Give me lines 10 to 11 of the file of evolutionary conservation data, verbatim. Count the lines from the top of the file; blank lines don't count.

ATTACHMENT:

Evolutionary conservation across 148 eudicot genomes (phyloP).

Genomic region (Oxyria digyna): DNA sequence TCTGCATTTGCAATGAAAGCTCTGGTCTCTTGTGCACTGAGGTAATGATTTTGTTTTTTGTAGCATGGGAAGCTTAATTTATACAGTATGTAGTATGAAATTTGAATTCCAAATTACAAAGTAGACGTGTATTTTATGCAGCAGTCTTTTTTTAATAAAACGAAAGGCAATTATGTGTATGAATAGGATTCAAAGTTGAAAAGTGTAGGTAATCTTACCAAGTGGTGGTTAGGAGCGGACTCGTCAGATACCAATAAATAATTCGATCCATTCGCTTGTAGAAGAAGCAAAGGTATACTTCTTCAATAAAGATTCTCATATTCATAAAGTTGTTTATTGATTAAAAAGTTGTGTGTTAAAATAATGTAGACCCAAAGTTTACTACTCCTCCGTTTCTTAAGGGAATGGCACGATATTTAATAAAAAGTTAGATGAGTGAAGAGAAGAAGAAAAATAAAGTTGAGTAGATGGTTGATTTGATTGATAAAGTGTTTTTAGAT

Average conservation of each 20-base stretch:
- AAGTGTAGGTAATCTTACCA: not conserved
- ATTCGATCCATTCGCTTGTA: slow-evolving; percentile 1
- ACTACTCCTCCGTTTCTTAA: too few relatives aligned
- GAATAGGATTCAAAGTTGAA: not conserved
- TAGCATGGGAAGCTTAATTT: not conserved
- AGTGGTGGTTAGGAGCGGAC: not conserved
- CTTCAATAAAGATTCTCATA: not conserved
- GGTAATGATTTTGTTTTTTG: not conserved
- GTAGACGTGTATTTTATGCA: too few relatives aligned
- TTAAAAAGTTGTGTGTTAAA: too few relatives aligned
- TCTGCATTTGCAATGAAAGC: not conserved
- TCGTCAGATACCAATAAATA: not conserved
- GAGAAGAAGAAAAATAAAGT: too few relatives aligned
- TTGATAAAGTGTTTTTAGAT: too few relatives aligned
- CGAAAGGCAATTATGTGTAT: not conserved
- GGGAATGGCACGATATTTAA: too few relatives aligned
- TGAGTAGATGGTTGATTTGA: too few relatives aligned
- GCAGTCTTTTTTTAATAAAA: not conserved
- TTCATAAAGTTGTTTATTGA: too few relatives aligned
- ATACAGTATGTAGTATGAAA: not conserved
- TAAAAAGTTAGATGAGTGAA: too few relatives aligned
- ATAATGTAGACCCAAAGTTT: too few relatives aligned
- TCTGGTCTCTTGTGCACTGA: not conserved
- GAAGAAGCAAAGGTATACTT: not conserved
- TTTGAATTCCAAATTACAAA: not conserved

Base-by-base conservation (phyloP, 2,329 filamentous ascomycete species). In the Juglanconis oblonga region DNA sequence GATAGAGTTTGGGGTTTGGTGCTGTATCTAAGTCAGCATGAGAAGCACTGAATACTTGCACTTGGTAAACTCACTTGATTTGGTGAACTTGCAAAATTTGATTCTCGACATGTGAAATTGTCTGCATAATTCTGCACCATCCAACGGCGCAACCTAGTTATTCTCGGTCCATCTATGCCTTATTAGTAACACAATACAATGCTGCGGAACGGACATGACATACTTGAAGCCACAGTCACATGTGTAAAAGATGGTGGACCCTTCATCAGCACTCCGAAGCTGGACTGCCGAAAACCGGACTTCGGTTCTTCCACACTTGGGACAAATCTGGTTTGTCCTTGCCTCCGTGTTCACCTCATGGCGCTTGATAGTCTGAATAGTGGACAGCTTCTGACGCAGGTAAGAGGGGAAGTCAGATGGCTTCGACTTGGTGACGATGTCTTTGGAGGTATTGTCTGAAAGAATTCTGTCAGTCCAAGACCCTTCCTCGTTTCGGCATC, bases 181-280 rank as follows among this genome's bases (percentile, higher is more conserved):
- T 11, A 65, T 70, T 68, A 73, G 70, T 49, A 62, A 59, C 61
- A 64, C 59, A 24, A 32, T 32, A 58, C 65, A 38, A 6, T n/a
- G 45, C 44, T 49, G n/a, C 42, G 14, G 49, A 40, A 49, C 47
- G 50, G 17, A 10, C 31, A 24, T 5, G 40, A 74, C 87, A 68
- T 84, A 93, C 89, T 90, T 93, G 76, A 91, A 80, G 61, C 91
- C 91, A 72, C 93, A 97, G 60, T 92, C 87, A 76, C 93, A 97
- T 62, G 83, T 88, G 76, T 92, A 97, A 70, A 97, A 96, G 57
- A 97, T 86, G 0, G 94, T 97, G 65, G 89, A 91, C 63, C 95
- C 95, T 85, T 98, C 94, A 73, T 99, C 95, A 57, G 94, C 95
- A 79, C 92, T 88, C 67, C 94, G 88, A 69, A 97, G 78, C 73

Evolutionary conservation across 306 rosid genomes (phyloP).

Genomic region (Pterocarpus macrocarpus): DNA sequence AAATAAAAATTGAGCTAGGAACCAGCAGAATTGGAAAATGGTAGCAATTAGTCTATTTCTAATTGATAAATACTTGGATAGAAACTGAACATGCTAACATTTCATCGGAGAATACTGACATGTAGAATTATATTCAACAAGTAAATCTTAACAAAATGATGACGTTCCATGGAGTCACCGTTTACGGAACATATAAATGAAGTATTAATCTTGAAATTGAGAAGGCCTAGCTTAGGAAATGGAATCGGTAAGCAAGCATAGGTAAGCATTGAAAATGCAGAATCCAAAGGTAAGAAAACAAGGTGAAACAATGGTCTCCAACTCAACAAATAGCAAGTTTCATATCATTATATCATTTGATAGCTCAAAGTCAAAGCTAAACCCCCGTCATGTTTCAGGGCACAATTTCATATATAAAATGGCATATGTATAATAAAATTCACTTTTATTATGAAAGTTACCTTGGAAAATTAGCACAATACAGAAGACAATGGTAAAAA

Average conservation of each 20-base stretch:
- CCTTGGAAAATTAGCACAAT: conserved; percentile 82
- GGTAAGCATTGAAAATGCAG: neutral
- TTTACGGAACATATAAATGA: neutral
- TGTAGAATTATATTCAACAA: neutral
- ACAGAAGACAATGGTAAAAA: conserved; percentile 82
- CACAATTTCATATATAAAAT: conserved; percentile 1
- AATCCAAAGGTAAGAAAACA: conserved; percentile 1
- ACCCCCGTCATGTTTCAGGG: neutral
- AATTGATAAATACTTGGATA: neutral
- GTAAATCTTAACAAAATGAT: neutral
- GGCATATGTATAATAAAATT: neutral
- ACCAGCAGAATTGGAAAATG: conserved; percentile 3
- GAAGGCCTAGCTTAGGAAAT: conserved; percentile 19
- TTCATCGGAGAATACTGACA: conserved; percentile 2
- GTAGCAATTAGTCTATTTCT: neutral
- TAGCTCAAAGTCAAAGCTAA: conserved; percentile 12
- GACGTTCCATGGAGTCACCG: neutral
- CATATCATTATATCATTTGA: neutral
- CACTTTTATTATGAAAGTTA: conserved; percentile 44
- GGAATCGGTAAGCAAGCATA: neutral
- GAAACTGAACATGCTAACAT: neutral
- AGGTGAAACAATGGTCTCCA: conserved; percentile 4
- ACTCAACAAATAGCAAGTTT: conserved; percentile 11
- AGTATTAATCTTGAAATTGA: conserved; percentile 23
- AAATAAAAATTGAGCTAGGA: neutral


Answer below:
- CTTCAATAAAGATTCTCATA: not conserved
- GGTAATGATTTTGTTTTTTG: not conserved